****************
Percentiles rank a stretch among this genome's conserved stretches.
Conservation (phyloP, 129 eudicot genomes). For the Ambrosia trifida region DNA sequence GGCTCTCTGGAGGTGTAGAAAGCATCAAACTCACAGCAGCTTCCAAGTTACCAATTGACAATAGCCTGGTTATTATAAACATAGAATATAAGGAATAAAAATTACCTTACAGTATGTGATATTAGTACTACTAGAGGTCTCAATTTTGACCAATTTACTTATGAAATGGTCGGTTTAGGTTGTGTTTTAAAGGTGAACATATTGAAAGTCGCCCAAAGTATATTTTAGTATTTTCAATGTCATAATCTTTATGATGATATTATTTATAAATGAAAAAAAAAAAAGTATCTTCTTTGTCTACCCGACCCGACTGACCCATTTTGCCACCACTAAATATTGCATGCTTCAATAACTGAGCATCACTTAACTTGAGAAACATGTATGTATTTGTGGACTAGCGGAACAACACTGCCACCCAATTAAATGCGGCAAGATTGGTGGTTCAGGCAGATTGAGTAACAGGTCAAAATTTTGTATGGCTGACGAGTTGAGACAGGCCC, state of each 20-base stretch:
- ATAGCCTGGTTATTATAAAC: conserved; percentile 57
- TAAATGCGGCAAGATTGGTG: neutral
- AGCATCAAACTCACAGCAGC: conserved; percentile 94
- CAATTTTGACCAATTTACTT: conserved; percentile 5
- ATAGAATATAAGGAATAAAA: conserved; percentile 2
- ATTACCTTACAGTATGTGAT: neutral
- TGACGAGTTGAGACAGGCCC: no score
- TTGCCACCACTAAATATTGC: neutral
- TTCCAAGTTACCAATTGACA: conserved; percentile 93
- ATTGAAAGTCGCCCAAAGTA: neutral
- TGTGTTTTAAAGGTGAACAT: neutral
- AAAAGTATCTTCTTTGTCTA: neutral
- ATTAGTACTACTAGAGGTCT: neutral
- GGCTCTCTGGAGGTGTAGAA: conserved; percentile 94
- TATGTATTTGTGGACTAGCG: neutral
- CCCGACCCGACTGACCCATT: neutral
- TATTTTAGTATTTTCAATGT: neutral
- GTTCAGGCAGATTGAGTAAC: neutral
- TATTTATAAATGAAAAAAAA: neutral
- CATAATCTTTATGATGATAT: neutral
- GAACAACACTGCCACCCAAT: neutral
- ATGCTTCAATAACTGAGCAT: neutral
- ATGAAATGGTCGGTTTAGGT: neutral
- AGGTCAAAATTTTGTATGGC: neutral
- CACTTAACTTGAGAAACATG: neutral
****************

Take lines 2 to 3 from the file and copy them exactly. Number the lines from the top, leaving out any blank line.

Conservation (phyloP, 129 eudicot genomes). For the Ambrosia trifida region DNA sequence GGCTCTCTGGAGGTGTAGAAAGCATCAAACTCACAGCAGCTTCCAAGTTACCAATTGACAATAGCCTGGTTATTATAAACATAGAATATAAGGAATAAAAATTACCTTACAGTATGTGATATTAGTACTACTAGAGGTCTCAATTTTGACCAATTTACTTATGAAATGGTCGGTTTAGGTTGTGTTTTAAAGGTGAACATATTGAAAGTCGCCCAAAGTATATTTTAGTATTTTCAATGTCATAATCTTTATGATGATATTATTTATAAATGAAAAAAAAAAAAGTATCTTCTTTGTCTACCCGACCCGACTGACCCATTTTGCCACCACTAAATATTGCATGCTTCAATAACTGAGCATCACTTAACTTGAGAAACATGTATGTATTTGTGGACTAGCGGAACAACACTGCCACCCAATTAAATGCGGCAAGATTGGTGGTTCAGGCAGATTGAGTAACAGGTCAAAATTTTGTATGGCTGACGAGTTGAGACAGGCCC, state of each 20-base stretch:
- ATAGCCTGGTTATTATAAAC: conserved; percentile 57